It‘s critical to teach the people out there how important it is to destroy the function of the prison within society. That, and to show them in concrete terms that the war is on – right now! – and that in that sense we really aren’t any different than the Vietnamese, or the Cubans, or the Algerians, or any of the other revolutionary peoples of the world.

Utilizing these texts and tactics, Jackson and his comrades would organize and participate in mass actions, organizing sit-ins against the segregation of the cafeterias in the prison. Additionally, he would teach martial arts to the prisoners, believing in the self-defense against the racist prisoners and the abusive guards. On the radicalization of his fellow comrades behind bars Jackson said,“There are still some Blacks here who consider themselves criminals — but not many. Believe me, my friend, with the time and incentive that these brothers have to read, study, and think, you will find no class or category more aware, more embittered, desperate or dedicated to the ultimate remedy — revolution. The most dedicated, the best of our kind — you’ll find them in the Folsoms, San Quentins and Soledads. They live like there was no tomorrow. And for most of them there isn’t.” 

Jackson and his comrades became noticed by the Black Panther Party, and were given membership to the organization. According to George Jackson, “Huey came to the joint about a year ago because he’d heard stories about the little thing we had going on already. He talked with us, and checked it out, and he decided to absorb us. Afterwards, he sent me a message and told me that. He just told me that I was part of the Party now, and that our little group was part of the Party as well. And he told me that my present job is to build, or help build, the prison movement.” Jackson was given the status of field marshal. The more organized the prisoners became, the more on watch they were from the government at large. By the beginning of 1970, systematic and targeted violence exploded against the radicalization of the Black prison community. 

Targeted Suppression of Radical Black Prisoners

On January 13, 1970, Nolen along with two other men were killed by a prison guard. A burst of violence erupted between the Aryan Brotherhood and the BGF, in what has later been claimed to have been a staged fight. A judge later refused to further an investigation of the murders and no staff member was formally charged. However, their deaths were not forgotten and many inside the prison walls began to form a strategy of “selective retaliatory violence” against the prison guards that were allowed to murder indiscriminately by the oppressive state apparatus.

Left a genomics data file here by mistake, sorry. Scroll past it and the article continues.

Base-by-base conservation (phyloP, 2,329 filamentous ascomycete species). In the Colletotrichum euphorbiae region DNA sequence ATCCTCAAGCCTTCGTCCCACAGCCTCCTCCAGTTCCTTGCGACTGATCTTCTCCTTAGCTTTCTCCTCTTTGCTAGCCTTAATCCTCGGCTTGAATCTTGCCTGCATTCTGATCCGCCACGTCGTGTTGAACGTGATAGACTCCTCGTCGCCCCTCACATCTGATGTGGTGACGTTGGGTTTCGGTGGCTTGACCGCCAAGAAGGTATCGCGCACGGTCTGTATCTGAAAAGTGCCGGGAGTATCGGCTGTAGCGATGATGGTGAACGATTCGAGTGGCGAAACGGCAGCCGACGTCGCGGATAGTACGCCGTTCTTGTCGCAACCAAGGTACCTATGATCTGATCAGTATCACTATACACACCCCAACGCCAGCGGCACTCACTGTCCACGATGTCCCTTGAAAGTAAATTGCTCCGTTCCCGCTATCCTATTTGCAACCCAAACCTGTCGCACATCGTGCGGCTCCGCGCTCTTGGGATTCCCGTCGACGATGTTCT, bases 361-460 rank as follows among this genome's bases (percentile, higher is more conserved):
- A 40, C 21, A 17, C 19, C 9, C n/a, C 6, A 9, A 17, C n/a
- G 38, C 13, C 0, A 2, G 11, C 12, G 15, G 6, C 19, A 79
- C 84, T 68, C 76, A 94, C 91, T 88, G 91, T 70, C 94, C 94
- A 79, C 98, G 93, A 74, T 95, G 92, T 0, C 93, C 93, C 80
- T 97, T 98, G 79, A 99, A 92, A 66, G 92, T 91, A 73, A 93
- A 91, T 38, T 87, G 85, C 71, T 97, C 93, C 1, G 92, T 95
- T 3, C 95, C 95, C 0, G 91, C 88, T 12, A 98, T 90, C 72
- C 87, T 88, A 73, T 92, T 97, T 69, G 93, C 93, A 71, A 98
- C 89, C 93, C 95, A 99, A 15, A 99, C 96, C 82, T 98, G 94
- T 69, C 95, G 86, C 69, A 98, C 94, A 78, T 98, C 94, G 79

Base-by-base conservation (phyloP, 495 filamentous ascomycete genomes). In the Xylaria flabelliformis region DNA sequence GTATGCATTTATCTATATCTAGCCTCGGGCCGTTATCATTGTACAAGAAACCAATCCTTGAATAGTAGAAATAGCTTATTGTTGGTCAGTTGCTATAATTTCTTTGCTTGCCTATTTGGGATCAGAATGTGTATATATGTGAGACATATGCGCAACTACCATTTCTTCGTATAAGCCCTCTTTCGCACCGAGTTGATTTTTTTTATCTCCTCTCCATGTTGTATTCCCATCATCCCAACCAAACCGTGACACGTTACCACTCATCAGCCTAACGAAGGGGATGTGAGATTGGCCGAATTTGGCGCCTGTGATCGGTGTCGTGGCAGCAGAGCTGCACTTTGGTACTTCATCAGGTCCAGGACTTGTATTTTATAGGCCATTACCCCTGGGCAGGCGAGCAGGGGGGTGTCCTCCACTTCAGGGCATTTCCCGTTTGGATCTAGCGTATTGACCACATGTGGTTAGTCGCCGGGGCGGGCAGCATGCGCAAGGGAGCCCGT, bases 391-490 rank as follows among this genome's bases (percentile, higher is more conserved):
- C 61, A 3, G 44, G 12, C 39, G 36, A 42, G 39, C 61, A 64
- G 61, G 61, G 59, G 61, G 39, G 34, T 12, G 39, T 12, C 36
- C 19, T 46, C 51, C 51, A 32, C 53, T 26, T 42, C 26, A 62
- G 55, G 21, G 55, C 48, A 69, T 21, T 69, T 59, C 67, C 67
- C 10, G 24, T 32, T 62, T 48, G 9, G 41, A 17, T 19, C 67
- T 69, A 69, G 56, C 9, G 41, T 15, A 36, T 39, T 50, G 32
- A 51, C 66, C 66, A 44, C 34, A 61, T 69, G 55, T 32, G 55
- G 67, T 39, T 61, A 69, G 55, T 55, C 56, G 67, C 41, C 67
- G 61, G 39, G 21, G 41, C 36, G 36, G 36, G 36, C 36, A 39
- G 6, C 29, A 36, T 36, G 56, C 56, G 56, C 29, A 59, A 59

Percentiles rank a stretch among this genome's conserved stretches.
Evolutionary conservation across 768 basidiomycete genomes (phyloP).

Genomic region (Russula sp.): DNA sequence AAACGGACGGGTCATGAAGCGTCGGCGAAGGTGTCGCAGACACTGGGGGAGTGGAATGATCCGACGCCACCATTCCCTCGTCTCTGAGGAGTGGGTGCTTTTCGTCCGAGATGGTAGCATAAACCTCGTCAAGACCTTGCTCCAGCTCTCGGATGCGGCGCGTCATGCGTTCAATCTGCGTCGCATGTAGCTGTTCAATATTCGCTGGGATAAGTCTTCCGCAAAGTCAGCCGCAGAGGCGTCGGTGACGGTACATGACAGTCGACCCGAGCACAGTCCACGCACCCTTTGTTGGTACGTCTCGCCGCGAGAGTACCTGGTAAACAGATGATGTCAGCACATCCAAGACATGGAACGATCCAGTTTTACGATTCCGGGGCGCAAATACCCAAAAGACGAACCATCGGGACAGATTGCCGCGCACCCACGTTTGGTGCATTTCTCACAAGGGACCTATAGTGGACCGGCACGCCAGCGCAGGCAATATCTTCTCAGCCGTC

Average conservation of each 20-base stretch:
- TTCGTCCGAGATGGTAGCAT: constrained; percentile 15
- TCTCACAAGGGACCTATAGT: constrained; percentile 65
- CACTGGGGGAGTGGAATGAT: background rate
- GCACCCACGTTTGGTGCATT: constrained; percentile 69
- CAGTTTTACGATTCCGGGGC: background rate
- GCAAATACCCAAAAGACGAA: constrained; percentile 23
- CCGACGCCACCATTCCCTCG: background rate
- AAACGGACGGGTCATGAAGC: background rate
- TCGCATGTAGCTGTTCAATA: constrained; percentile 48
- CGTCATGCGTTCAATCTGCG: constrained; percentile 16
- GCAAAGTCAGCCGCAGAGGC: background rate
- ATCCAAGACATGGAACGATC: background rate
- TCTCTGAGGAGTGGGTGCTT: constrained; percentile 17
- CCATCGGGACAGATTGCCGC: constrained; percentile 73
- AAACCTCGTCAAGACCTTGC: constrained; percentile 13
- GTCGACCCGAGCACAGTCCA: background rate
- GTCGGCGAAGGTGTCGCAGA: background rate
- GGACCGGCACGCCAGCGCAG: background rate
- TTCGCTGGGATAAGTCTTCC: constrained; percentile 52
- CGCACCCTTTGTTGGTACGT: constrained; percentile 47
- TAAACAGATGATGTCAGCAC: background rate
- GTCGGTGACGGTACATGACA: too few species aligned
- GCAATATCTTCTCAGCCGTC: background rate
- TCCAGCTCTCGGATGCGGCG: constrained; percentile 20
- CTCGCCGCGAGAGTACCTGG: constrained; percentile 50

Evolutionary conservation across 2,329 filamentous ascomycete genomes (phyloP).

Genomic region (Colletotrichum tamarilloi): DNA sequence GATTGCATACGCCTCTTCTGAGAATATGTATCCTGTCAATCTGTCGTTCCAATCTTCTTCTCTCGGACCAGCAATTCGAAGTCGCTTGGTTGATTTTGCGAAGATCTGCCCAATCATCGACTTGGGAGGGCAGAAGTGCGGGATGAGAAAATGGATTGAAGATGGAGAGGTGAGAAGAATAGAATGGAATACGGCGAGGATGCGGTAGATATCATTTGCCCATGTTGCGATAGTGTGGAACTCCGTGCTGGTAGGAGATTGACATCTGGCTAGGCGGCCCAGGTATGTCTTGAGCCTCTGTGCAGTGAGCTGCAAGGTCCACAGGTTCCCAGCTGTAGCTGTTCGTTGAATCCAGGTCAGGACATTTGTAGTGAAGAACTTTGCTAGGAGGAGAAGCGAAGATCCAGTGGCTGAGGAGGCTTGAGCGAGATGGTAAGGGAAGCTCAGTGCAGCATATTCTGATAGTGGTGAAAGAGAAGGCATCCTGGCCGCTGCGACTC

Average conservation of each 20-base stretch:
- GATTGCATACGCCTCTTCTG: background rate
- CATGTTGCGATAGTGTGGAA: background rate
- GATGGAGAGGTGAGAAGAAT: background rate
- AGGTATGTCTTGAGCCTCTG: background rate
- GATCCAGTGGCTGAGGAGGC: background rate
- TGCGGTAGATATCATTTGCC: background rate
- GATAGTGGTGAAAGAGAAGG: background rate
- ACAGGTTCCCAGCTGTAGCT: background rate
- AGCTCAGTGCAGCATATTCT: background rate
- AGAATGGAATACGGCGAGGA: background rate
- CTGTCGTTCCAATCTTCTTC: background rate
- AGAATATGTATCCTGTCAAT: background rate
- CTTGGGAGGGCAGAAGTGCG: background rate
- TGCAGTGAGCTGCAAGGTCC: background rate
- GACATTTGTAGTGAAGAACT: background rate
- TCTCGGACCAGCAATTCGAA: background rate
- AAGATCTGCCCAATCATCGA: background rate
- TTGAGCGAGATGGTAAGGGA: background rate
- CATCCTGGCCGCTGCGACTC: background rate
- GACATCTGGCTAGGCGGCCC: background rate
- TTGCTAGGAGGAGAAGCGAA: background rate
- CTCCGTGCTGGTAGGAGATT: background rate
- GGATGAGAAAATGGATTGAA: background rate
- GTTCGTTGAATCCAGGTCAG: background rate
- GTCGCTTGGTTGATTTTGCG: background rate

On January 17, three days after the murder of Jackson’s comrades was deemed “justifiable” by a judge, another violent event shocked the prison system. John Mills, a prison guard, was found murdered. Jackson, along with Fleeta Drumgo and John Wesley Clutchetter. Were charged with murder on flimsy evidence. Deemed the Soledad Brothers, they became a symbol of Black Revolutionaries being targeted by the state in an attempt to silence Black leadership. 

On August 7, the situation quickly escalated. Jackson’s brother, Jonathan, a young student of 17 years, came armed into the Marin County Courthouse and took hostages, one a prominent judge. Jonathan was demanding the release of the Soledad Brothers and all prisoners at large.The violence escalated quickly and four men died, including Jonathan Jackson and the judge that was taken hostage. 

Angela Davis, another radical Black communist, was accused of providing the weapons for the bloodbath since the weapons were registered in her name. Davis was a professor at UCLA until her position was taken away from her due to her membership in the Communist Party and her affiliation with the Black Panther Party, pressure being applied by the Governor of California, Ronald Reagan. The university wasn’t allowed to fire her exclusively for her politics, but found a loophole claiming that a speech she made had “inflammatory language.” 

Davis was taken to trial over these murders, the Nixon administration attempting to make an example of her. Another opportunity for the infamously corrupt and racist administration to  silence and control another Black Revolutionary leader and destroy the movement from the top down. However, Davis was able to use the court system to her advantage and took the PIC and racist government to task in her trial, eventually being released in a famous victory for the Black Power movement.